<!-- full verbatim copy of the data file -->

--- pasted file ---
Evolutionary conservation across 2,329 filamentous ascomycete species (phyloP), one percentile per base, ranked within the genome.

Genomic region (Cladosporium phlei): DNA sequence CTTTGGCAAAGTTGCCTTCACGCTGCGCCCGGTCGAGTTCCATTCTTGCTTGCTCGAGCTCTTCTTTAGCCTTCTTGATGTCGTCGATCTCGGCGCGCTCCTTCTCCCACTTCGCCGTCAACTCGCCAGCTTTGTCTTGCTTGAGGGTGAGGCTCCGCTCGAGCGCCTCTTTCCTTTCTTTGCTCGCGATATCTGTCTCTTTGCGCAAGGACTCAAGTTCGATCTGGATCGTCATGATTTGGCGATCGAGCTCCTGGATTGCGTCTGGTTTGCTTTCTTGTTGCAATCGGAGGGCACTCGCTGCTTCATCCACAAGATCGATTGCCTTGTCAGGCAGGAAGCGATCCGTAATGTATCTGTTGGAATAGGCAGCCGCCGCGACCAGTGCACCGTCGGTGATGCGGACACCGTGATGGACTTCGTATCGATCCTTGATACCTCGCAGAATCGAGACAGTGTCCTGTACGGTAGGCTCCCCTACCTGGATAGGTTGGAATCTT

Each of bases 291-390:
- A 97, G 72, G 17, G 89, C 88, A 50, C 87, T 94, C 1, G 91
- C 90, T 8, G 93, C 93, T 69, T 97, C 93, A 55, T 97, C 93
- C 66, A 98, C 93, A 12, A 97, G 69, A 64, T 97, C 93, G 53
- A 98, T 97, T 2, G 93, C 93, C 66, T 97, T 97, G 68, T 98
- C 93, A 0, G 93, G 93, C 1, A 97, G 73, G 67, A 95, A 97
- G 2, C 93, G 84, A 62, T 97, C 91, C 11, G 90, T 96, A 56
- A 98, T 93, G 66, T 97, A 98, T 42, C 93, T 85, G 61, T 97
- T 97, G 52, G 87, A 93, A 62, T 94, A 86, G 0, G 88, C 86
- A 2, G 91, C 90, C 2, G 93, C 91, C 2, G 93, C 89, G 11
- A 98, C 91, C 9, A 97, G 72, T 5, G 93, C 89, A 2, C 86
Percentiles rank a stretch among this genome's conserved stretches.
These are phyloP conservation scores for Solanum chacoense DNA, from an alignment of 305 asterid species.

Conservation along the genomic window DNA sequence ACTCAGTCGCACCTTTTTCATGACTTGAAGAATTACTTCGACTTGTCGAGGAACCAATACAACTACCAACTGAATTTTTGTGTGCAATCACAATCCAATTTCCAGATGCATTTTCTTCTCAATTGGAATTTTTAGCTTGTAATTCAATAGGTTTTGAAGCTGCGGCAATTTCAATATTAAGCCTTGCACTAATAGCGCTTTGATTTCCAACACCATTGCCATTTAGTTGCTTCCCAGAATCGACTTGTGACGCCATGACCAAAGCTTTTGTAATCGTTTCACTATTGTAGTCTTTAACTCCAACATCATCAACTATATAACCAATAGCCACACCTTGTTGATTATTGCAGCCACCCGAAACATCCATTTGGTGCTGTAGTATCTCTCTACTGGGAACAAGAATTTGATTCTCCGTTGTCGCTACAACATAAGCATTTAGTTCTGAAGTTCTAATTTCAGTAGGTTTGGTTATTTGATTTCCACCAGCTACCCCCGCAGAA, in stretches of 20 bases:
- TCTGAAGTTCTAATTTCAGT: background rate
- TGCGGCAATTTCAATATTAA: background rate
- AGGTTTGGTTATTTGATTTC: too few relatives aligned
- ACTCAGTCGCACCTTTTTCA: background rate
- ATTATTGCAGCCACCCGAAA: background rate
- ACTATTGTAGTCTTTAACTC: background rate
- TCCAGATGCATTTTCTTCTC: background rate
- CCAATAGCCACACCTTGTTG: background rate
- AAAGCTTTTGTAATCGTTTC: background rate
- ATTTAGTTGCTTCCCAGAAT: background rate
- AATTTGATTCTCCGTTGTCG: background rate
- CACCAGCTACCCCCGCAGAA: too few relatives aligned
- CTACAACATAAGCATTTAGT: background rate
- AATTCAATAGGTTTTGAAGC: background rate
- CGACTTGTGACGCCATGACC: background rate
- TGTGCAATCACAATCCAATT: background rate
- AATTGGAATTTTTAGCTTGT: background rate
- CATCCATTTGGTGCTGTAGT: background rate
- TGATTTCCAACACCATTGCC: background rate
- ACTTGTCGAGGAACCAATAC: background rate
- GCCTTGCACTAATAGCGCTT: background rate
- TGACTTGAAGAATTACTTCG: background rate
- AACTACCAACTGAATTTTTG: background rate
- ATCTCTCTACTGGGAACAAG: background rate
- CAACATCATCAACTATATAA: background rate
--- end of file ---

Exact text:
Evolutionary conservation across 2,329 filamentous ascomycete species (phyloP), one percentile per base, ranked within the genome.

Genomic region (Cladosporium phlei): DNA sequence CTTTGGCAAAGTTGCCTTCACGCTGCGCCCGGTCGAGTTCCATTCTTGCTTGCTCGAGCTCTTCTTTAGCCTTCTTGATGTCGTCGATCTCGGCGCGCTCCTTCTCCCACTTCGCCGTCAACTCGCCAGCTTTGTCTTGCTTGAGGGTGAGGCTCCGCTCGAGCGCCTCTTTCCTTTCTTTGCTCGCGATATCTGTCTCTTTGCGCAAGGACTCAAGTTCGATCTGGATCGTCATGATTTGGCGATCGAGCTCCTGGATTGCGTCTGGTTTGCTTTCTTGTTGCAATCGGAGGGCACTCGCTGCTTCATCCACAAGATCGATTGCCTTGTCAGGCAGGAAGCGATCCGTAATGTATCTGTTGGAATAGGCAGCCGCCGCGACCAGTGCACCGTCGGTGATGCGGACACCGTGATGGACTTCGTATCGATCCTTGATACCTCGCAGAATCGAGACAGTGTCCTGTACGGTAGGCTCCCCTACCTGGATAGGTTGGAATCTT

Each of bases 291-390:
- A 97, G 72, G 17, G 89, C 88, A 50, C 87, T 94, C 1, G 91
- C 90, T 8, G 93, C 93, T 69, T 97, C 93, A 55, T 97, C 93
- C 66, A 98, C 93, A 12, A 97, G 69, A 64, T 97, C 93, G 53
- A 98, T 97, T 2, G 93, C 93, C 66, T 97, T 97, G 68, T 98
- C 93, A 0, G 93, G 93, C 1, A 97, G 73, G 67, A 95, A 97
- G 2, C 93, G 84, A 62, T 97, C 91, C 11, G 90, T 96, A 56
- A 98, T 93, G 66, T 97, A 98, T 42, C 93, T 85, G 61, T 97
- T 97, G 52, G 87, A 93, A 62, T 94, A 86, G 0, G 88, C 86
- A 2, G 91, C 90, C 2, G 93, C 91, C 2, G 93, C 89, G 11
- A 98, C 91, C 9, A 97, G 72, T 5, G 93, C 89, A 2, C 86
Percentiles rank a stretch among this genome's conserved stretches.
These are phyloP conservation scores for Solanum chacoense DNA, from an alignment of 305 asterid species.

Conservation along the genomic window DNA sequence ACTCAGTCGCACCTTTTTCATGACTTGAAGAATTACTTCGACTTGTCGAGGAACCAATACAACTACCAACTGAATTTTTGTGTGCAATCACAATCCAATTTCCAGATGCATTTTCTTCTCAATTGGAATTTTTAGCTTGTAATTCAATAGGTTTTGAAGCTGCGGCAATTTCAATATTAAGCCTTGCACTAATAGCGCTTTGATTTCCAACACCATTGCCATTTAGTTGCTTCCCAGAATCGACTTGTGACGCCATGACCAAAGCTTTTGTAATCGTTTCACTATTGTAGTCTTTAACTCCAACATCATCAACTATATAACCAATAGCCACACCTTGTTGATTATTGCAGCCACCCGAAACATCCATTTGGTGCTGTAGTATCTCTCTACTGGGAACAAGAATTTGATTCTCCGTTGTCGCTACAACATAAGCATTTAGTTCTGAAGTTCTAATTTCAGTAGGTTTGGTTATTTGATTTCCACCAGCTACCCCCGCAGAA, in stretches of 20 bases:
- TCTGAAGTTCTAATTTCAGT: background rate
- TGCGGCAATTTCAATATTAA: background rate
- AGGTTTGGTTATTTGATTTC: too few relatives aligned
- ACTCAGTCGCACCTTTTTCA: background rate
- ATTATTGCAGCCACCCGAAA: background rate
- ACTATTGTAGTCTTTAACTC: background rate
- TCCAGATGCATTTTCTTCTC: background rate
- CCAATAGCCACACCTTGTTG: background rate
- AAAGCTTTTGTAATCGTTTC: background rate
- ATTTAGTTGCTTCCCAGAAT: background rate
- AATTTGATTCTCCGTTGTCG: background rate
- CACCAGCTACCCCCGCAGAA: too few relatives aligned
- CTACAACATAAGCATTTAGT: background rate
- AATTCAATAGGTTTTGAAGC: background rate
- CGACTTGTGACGCCATGACC: background rate
- TGTGCAATCACAATCCAATT: background rate
- AATTGGAATTTTTAGCTTGT: background rate
- CATCCATTTGGTGCTGTAGT: background rate
- TGATTTCCAACACCATTGCC: background rate
- ACTTGTCGAGGAACCAATAC: background rate
- GCCTTGCACTAATAGCGCTT: background rate
- TGACTTGAAGAATTACTTCG: background rate
- AACTACCAACTGAATTTTTG: background rate
- ATCTCTCTACTGGGAACAAG: background rate
- CAACATCATCAACTATATAA: background rate